Ness is the easiest way to stand up a production-ready web site on your own cloud infrastructure.
# Setup your site using React, Vue, Gatsby, Next.js, Docusaurus, etc. $ npm init gatsby $ cd gatsby-site $ npx gatsby build # Ness deploys your site to your AWS account. $ npx ness deploy
🤩Deployed to your AWS account—no third-party accounts necessary 💨Global CDN (CloudFront) for speedy delivery of your site's assets ✨Custom domains with HTTPS 🔒Security headers that follow best practices, including an auto-generated CSP 🤖Automatically detects web frameworks (Gatsby, Next.js, etc.) ✌️Supports Next.js SSR, Image Optimization, Internationalized Routing and more ⚛️Works with single page applications (include the
--spaflag to redirect 404s)
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Ness ships with two commands:
destroy. By default, the
deploy command will stand up a simple S3 website and output the site URL. Running
destroy will tear it down and put your AWS account back in the state that it was prior to
On deploy, Ness will attempt to detect any static site frameworks and publish the appropriate build output directory. If Ness is unable to detect which framework you're using, or you haven't built your site,
deploy will fail with an error that should point you in the right direction.
Ness leans heavily on the AWS SDK. Your AWS credentials will be picked up automatically, and Ness will guide you through the process of adding them if you haven't already. Pass the
--profile flag to leverage a specific AWS profile configured on your machine.
$ npx ness deploy --profile example
Ness supports custom domains with the
$ npx ness deploy --domain example.com
When a custom domain is specified, Ness stands up a CloudFront distribution along with an SSL certificate (through ACM) for HTTPS support.
Ness will validate that DNS is configured properly during deploy. If your domain was registered in Route53 and you already have a HostedZone configured, no additional setup will be necessary. If your domain was registered outside of AWS, Ness will guide you through the process of updating your registrar with the appropriate name server configuration.
Once you've deployed a given site with a custom domain, you can leave the
--domain flag out of subsequent deploys. Ness stores project settings in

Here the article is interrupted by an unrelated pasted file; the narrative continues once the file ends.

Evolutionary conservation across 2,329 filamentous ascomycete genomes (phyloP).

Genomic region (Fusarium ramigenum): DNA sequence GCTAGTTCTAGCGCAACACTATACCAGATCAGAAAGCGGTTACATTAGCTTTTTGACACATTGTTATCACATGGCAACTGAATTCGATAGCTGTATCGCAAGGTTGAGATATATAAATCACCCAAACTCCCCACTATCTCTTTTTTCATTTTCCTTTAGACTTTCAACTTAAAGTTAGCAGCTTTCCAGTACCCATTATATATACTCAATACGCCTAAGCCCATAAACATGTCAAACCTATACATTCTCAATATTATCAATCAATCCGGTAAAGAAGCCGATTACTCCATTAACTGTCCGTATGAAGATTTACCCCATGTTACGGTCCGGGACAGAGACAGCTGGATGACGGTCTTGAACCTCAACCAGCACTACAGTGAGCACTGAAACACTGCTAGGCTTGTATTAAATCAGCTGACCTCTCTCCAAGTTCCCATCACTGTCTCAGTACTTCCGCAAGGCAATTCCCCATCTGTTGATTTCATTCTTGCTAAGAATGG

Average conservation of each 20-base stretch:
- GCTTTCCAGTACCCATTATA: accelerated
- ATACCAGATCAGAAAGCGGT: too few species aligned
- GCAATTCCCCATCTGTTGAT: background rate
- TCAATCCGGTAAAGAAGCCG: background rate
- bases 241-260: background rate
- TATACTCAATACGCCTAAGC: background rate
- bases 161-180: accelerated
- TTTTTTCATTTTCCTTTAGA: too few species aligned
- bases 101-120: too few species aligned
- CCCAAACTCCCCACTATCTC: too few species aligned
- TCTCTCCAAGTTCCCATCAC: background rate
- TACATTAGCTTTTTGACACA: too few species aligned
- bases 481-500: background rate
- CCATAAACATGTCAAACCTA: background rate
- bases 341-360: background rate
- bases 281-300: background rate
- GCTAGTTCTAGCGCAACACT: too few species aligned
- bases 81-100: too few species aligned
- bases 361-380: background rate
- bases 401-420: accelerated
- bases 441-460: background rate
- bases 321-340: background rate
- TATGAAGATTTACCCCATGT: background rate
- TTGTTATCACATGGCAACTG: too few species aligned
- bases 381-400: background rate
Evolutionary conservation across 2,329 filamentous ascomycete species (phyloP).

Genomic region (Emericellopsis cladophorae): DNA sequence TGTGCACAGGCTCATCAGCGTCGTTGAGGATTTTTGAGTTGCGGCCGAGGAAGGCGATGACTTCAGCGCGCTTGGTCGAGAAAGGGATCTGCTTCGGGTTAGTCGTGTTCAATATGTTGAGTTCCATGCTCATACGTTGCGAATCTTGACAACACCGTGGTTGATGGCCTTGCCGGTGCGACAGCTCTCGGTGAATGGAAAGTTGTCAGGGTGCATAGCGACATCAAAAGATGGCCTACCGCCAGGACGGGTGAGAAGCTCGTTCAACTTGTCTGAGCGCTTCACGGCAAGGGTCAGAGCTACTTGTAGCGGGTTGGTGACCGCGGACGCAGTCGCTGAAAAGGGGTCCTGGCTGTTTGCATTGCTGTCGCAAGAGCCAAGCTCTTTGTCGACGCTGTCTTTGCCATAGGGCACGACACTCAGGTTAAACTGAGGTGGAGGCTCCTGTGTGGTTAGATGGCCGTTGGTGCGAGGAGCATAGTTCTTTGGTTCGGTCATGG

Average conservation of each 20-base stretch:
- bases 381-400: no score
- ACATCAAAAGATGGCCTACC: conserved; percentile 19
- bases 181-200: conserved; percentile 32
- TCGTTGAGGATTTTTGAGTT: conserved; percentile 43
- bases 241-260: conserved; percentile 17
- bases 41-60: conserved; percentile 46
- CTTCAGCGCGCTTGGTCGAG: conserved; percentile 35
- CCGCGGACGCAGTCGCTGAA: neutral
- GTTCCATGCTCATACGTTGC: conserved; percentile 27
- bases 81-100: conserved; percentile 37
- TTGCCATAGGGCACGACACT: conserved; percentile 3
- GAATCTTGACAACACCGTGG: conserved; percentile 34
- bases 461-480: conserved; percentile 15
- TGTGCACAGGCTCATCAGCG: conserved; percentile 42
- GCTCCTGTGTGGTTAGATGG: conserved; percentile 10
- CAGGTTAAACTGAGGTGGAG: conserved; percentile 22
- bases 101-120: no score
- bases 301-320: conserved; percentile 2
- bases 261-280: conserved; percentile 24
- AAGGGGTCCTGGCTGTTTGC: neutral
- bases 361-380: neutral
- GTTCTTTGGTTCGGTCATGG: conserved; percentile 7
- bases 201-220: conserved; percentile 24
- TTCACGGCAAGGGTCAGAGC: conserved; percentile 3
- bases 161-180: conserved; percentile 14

./ness.json, where you'll find the configured domain among other settings.
Ness will auto-detect Next.js projects and stand up all of the necessary infrastructure to support its features, including:
You'll get most of the benefits of Vercel, without the limits, while deploying to your own AWS account. All with a single command:
npx ness deploy.
Single Page Applications (SPAs)
Ness can deploy your single page applications as well. Pass the
--spa flag to have ness configure 404 routing to your index document (configured with
--index-doc, and defaulted to
npx ness deploy --help to see all of the available options:
Usage: ness deploy [options] Deploy a web site to your AWS account. Options: --dir <dir> the directory to publish --domain <domain> custom domain --profile <profile> AWS profile --csp <csp> content-security-policy header value --index-doc <index-doc> index document for your site --error-doc <error-doc> error document for your site --prod this is a production environment --redirect-www create a redirect from www.<domain> to <domain> --spa single page application handling (redirect 404s) -h, --help display help for command
Under the Hood
Ness deploys several resources into your AWS account when you deploy a site.
- S3 Bucket for site assets
- Route53 HostedZone (custom domain only)
- ACM Certificate (custom domain only)
- CloudFront distribution
- Lambda@Edge functions (Next.js only)
Most of these resources are free at low traffic levels, and will scale very efficiently—both in terms of traffic handling and costs. Custom domains do require a Route53 HostedZone, which will cost $0.50 (USD) per month.
These resources are deployed into your account as CloudFormation stacks. As of this writing, these resources are split across three stacks: "web", "domain", and "alias". It's advised that you use
npx ness destroy to tear these stacks down, in the event that you would like to remove a site from your account.
The first time you use Ness within a given AWS account, a "toolkit" stack will also be deployed (
ness-toolkit) which provides an S3 bucket for storing packaged lambda functions, as well as a few CloudFront cache policy resources that are shared across all of the Ness sites in your account.